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Lisa Tejero (left), as Vivian Bearing, and Adithi Chandrasekara as her nurse, Susie, in The Hypocrites production of Margaret Edson’s “Wit.” (Photo: Joe Mazza)

Moving into the end zone with ‘Wit’

SHARE Moving into the end zone with ‘Wit’
SHARE Moving into the end zone with ‘Wit’

“It is not my intention to give away the plot, but I think I die at the end,” quips Vivian Bearing, the eminent, 50-year-old scholar of 17th century English literature who is at the center of “Wit,” Margaret Edson’s 1999 Pulitzer Prize-winning play.

And you can bet that as Bearing begins to shuffle off her mortal coil, her biting, blackly comic sense of humor will come in handy. How else to fight back against the grueling experimental treatments for her Stage 4 “advanced metastatic ovarian cancer” at a Boston teaching hospital — a place where the opening line to every medical practitioner’s visit begins with the annoyingly perky question: “How are you feeling today?”

Kriydell Galima wheels Lisa Tejero in The Hypocrites’ production of Margaret Edson’s play “Wit.” (Photo: Joe Mazza)

Kriydell Galima wheels Lisa Tejero in The Hypocrites’ production of Margaret Edson’s play “Wit.” (Photo: Joe Mazza)

Edson’s play — the only one this now 55-year-old elementary school teacher (and scholar) has penned to date — is brutally honest, wonderfully literate and, of course, often painfully difficult to watch. But perhaps that is all the more reason to see this production. Directed by Marti Lyons, it features a whip-smart, ultimately crushing performance by Lisa Tejero in a work that comes with all the demands of a solo turn, even though the play also features some crucial supporting characters who have been ideally cast with the same multi-ethnic cross-section now evident in every big-city hospital.

‘WIT’

Recommended

When: Through Feb. 19

Where: The Hypocrites at

The Den Theatre, 1329 N. Milwaukee

Tickets: $36

Info: http://www.the-hypocrites.com.

Run time: 1 hour and 40 minuteswith no intermission

Bearing’s diagnosis is delivered with plenty of medical textbook jargon and very little emotional empathy by the hospital’s elegant chief oncologist, Dr. Kelekian (Robert Cornelius), who then passes her on to a young resident, Jason Posner (Eduardo Xavier Curley-Carrillo). Jason just happens to have taken one of her literature classes years earlier, a fact that makes this rather laughably squeamish physician even more ill-at-ease when examining her.

Bearing is fiercely strong, and as demanding of herself as she has always been of others. She also is alone, with no husband or partner, no siblings, parents who have already died and university colleagues who never seem to make it to her bedside. So she naturally turns to the poems of John Donne, the brilliant English metaphysical poet in whom she has specialized, and whose work probes matters of life, death and salvation with eloquence and much questioning. In several winningly written and played scenes, Bearing also looks back at the childhood conversation with her father during which she became bewitched by words, and at her rather ruthless treatment of her mostly disengaged students.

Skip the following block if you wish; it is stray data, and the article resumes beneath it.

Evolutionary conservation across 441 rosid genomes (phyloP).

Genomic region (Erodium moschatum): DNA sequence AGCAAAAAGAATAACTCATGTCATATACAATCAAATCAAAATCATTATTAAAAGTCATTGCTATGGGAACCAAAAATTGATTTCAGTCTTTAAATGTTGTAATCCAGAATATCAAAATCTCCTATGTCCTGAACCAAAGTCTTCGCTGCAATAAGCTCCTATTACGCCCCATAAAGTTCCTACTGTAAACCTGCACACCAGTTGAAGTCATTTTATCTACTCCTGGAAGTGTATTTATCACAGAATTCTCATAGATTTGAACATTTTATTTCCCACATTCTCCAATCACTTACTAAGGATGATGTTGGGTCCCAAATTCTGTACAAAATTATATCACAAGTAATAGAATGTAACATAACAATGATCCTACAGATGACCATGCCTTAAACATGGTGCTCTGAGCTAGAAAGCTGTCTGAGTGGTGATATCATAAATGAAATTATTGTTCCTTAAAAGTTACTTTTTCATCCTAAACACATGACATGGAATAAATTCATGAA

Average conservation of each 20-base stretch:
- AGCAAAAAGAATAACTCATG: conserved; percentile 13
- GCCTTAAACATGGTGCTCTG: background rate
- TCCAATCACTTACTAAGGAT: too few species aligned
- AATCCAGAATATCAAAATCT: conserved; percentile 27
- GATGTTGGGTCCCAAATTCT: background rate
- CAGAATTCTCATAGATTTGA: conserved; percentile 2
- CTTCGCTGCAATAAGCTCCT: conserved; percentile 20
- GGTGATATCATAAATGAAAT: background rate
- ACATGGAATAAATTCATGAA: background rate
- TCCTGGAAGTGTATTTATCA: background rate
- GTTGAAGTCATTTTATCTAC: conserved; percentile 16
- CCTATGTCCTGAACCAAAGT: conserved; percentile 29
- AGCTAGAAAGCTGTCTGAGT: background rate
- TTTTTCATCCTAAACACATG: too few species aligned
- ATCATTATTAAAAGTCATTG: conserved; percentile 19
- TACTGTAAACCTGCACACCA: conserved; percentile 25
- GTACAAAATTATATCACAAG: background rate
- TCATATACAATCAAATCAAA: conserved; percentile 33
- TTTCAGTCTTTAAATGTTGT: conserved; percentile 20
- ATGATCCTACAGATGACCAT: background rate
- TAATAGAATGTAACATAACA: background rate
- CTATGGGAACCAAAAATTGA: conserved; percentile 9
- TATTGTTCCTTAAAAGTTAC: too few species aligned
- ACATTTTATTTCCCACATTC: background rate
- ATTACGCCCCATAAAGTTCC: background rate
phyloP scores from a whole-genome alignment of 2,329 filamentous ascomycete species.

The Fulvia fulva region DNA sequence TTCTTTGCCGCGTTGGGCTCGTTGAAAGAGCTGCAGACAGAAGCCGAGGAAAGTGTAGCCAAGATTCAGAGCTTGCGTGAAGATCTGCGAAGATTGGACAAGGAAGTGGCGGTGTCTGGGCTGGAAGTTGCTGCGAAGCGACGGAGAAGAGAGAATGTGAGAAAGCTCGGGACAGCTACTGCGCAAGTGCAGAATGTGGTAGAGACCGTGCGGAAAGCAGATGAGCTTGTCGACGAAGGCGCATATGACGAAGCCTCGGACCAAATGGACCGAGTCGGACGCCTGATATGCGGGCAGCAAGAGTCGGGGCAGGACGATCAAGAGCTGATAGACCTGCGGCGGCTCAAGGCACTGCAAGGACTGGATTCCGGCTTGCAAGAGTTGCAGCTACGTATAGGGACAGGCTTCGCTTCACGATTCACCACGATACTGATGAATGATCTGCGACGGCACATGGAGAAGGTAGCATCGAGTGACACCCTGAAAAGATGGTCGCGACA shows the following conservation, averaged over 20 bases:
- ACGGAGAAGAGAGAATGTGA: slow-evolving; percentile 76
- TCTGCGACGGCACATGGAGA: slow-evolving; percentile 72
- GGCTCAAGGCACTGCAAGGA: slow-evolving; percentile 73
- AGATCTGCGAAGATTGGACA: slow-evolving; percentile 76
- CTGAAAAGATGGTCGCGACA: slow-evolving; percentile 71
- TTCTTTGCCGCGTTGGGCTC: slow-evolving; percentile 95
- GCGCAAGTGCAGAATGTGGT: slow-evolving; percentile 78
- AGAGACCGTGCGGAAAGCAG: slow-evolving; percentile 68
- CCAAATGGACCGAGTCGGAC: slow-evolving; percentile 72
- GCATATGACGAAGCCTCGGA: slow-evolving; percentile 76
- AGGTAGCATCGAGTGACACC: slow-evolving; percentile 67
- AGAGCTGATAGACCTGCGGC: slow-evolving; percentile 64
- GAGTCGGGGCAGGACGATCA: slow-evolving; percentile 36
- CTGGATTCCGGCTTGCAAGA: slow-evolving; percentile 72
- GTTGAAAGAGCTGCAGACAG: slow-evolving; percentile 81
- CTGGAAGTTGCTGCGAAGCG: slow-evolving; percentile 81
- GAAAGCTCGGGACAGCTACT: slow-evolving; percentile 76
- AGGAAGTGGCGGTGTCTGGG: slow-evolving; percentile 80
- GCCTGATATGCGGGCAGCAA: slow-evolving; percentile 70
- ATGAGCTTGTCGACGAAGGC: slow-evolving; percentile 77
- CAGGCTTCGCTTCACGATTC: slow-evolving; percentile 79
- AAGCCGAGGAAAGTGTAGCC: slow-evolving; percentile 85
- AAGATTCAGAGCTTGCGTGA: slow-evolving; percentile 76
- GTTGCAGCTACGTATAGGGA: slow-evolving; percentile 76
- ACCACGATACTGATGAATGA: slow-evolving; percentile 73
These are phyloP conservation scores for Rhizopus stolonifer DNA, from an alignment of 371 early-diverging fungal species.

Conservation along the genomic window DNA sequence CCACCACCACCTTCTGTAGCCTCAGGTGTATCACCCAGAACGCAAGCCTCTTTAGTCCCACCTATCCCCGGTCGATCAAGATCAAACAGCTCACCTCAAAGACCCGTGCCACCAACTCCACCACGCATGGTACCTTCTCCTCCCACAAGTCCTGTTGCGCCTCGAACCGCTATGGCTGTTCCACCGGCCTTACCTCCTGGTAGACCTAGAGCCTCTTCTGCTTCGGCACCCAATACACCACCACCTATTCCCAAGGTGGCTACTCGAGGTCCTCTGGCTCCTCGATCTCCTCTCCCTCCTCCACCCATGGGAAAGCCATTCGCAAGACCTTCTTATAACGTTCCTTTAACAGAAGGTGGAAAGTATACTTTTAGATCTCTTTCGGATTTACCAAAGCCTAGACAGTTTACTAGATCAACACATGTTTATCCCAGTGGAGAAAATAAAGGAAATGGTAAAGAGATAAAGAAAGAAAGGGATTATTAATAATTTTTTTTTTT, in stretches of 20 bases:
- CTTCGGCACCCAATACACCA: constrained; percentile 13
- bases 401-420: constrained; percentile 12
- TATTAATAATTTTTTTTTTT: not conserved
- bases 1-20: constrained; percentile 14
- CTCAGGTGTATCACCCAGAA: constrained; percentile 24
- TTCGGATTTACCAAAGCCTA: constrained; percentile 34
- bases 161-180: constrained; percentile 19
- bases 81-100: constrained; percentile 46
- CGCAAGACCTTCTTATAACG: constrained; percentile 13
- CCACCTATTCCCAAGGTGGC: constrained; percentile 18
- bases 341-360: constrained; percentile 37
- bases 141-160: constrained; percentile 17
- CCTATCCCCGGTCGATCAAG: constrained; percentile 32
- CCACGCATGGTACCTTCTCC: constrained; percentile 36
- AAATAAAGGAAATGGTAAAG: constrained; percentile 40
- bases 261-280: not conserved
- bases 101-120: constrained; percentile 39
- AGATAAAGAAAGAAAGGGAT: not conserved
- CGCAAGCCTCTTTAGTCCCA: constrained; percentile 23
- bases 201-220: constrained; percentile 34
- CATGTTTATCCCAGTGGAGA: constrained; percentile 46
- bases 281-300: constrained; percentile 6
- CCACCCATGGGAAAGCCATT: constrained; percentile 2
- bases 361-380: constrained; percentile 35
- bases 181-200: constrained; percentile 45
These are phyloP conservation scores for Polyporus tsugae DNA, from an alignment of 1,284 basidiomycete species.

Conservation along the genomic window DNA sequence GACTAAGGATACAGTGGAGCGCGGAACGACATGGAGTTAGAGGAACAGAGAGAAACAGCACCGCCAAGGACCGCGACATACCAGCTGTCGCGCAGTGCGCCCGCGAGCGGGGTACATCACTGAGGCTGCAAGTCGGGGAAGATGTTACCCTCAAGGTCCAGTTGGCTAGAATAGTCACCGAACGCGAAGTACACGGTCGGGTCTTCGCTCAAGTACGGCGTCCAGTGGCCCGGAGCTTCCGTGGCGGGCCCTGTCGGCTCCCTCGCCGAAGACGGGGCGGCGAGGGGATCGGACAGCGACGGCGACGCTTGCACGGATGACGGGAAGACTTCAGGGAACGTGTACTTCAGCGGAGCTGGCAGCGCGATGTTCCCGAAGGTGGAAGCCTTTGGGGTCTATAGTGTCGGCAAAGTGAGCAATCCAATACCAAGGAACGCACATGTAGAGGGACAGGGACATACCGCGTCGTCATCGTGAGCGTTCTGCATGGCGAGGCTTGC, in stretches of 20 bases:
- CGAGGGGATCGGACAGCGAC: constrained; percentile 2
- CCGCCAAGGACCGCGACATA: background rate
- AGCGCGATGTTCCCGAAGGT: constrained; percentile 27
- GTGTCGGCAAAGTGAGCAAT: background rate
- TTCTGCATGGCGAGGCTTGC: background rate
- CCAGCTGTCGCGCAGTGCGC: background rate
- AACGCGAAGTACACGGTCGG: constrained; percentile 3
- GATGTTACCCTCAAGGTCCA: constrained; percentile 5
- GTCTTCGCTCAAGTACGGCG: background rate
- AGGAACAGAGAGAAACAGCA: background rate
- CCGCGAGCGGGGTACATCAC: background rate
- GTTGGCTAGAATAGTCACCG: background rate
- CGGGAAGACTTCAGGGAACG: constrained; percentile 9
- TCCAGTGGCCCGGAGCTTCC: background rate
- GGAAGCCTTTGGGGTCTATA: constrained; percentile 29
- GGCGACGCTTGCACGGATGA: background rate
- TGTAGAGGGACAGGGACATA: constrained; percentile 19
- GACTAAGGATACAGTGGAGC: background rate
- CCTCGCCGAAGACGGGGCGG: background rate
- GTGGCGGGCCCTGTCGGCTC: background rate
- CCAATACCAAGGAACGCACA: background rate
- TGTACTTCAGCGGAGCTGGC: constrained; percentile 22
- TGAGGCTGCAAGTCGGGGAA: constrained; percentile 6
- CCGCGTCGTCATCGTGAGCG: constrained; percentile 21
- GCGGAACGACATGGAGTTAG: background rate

Meanwhile, she steals herself against the endless indignities of her treatments, which play havoc with her immune system, and against the nausea and pain (which, in the years since the play was written, have been somewhat mitigated). She also gradually comes to terms with the fact that she will not survive.

The warmest and most consoling of the hospital staff is Bearing’s main nurse, Susie (played to perfection by Adithi Chandrashekar), who shares Popsicles with her patient, and advises her about the “do not resuscitate” order she can choose. Late in the play, Bearing also receives a visit from her mentor (played by Millie Hurley), but whether this is a real visit or an act of kindness Bearing desperately craves and can only imagine, is just ambiguous enough.

Tejero uses her bristling intelligence to fine effect, and expertly deploys body language that suggests the gradual weakening of both her physical being and her will. And, like all the actresses I have seen play this role, she has made the ultimate sacrifice of shaving her head bare to suggest one of the many pernicious effects of chemotherapy.

The one problem that plagues this production is the choice of an in-the-round configuration. “Wit” is a beautifully written play filled with passages of intense poetry and philosophy. And not only are there many acoustic problems in The Den Theatre’s high-ceilinged Heath Main Stage space, but the actors’ faces often get lost as they continually shift their focus so that all sides of the audience get a glimpse of them.

Note: The Hypocrites selected “Wit” as a way of dealing with the Chicago theater community’s loss of “many beloved collaborators and friends, most of whom were taken by illness during 2015,” making the production their “exploration of the complicated feelings that seized us all, and an homage to those we lost.”

Now marking its 20th anniversary as a formidable creative force in Chicago theater, The Hypocrites also are currently undergoing serious life-and-death financial issues of their own. Last week’s benefit staged reading of “Our Town” — director David Cromer’s landmark production for the company in 2008 — went some way toward alleviating the problem which has forced the curtailing of the coming season’s next two shows.

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Lisa Tejero stars as a cancer patient in Margaret Edson’s play “Wit,” presented by The Hypocrites. (Photo: Joe Mazza)

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